Running for Mental Health
Posted by Tia Patel | SEP-09-2020
According to the World Health Organisation, 1 in 4 people in the world will be affected by mental or neurological disorders at some point in their lives, but nearly two-thirds of people with a known mental disorder never seek help from a health professional.
We’ve looked at the science behind running for a better mental health and some of the benefits so you can run your way to better mental health.
Benefits of Running
There is really good evidence that running can improve our mental health and protect us from various mental health conditions. Whenever you’re running for anxiety, your brain experiences an increase in electrical activity in key areas that are essential for processing emotions and helping consolidate memories from the short and the long term.
The hippocampus area of the brain is important for emotional processing, which is where dementia, cognitive impairment and depression occur. Brain scans in people who run show this area growing over time with the regeneration of new neurons increasing electrical activity with just 10 minutes of running in this part of the brain.
Further studies in younger people found increases in activity in the anterior cortex of the brain, a key area for problem solving and emotional resilience.
One of the key things running does is release a brain fertiliser called brain-derived neurotrophic factor (BDNF) which encourages the growth of new brain cells to reduce fatigue.
People who develop mental health conditions or become stressed have an increase in peripheral inflammation. Producing these inflammatory markers are a sign of stress within the body. These start to increase when the body is stressed and it often happens if we’re fighting a physical disease. When people are becoming unwell with mental health conditions or their mental health is an issue, these markers are increased as well. Running has been proven to reduce these peripheral inflammatory markers.
Positive changes also occur within the endocannabinoid system. This is a really important reward-processing area of the brain which is why people experience runners high!
These are some of the neuroscience perspectives on why running helps us, but it’s important to acknowledge there are other factors as well. Going outdoors and being in an open space is good for our mental health, combine this with exercise and we create a sense of achievement which makes us feel good about ourselves!
5 ways running helps your mind
Stress management - Running can help to control stress and boost the body's ability to deal with existing mental tension. Exercise increases concentrations of norepinephrine, a chemical that helps moderate the brain's response to stress.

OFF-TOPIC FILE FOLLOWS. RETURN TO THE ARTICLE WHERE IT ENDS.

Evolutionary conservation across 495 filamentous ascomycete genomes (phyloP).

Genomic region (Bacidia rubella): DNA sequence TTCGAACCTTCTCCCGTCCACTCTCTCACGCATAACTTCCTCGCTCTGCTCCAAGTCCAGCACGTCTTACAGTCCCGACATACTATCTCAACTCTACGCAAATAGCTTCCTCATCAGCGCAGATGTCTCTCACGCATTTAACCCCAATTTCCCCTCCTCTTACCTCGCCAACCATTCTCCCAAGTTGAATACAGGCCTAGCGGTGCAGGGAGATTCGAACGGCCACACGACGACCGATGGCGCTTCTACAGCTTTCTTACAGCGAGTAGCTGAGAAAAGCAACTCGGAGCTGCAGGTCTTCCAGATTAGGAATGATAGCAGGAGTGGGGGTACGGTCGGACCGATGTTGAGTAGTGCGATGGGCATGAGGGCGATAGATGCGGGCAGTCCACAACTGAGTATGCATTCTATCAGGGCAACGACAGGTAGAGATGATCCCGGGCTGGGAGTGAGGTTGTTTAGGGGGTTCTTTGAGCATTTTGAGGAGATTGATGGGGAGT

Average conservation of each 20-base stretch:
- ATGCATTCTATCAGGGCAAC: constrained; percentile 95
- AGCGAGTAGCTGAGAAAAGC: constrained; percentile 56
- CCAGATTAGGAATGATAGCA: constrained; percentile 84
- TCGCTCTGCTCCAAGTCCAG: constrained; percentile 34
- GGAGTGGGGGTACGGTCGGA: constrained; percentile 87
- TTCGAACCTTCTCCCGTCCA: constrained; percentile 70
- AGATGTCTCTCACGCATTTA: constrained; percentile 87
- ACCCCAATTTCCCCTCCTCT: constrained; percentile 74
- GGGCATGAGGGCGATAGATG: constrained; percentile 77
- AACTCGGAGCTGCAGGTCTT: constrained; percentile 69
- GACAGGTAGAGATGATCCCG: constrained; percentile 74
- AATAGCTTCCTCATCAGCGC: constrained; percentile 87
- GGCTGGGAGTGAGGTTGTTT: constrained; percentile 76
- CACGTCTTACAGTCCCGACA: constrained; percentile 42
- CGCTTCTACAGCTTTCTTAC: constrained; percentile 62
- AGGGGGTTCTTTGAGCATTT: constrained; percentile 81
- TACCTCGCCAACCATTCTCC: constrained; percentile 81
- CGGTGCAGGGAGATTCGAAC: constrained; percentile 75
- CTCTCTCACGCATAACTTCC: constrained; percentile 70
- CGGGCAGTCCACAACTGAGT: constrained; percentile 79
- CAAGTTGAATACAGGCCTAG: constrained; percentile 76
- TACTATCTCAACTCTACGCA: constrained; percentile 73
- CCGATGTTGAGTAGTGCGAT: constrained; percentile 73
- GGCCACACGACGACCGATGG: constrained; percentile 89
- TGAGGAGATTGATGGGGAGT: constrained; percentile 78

The sunshine vitamin - Running outside on a sunny day helps your body produce vitamin D, a nutrient that lessens the chances of experiencing depressive symptoms.
A calmer state of mind - The chemicals released during and after running can help people experiencing anxiety feel calmer. Getting your body moving is a healthy way of coping with tough times whether that be pounding the pavements or running indoors on a treadmill.
Brainpower boost - Cardiovascular exercise can create new brain cells and improve overall brain performance. A tough run increases levels of a brain-derived protein in the body which can help with decision-making, higher thinking and learning. Running will also boost creativity for up to two hours afterwards. Rather than staring at the blank page waiting for an exceptional idea to fall from the sky, get those legs moving and refresh your body and brain at the same time.
Increased productivity - Feeling unmotivated? The solution might be just a short run away. Research shows that workers who take time for exercise on a regular basis are more productive and have more energy than peers who are less active. Experts in the Journal of Physiology believe that working out in the middle of the day could be more effective after you’ve had a meal, boosting your body’s circadian rhythms and preparing you for the second half of your working day.
If you think someone may be struggling with anxiety or mental health, here are 7 questions by Psychology Today to get the conversation started:
How have you been?
How's your stress level lately?
Have you been eating and sleeping?
Is there anything you want to talk about?
Would you be willing to talk to someone?
What can I do for you?
When is the best time to check in with you again?
Don’t be afraid to ask the same question twice. The act of asking again can help someone to open up for the first time.
To anyone experiencing mental health problems, just remember that you’re not alone. Here is a link (https://www.nhs.uk/conditions/stress-anxiety-depression/mental-health-helplines/) to some NHS mental health helplines.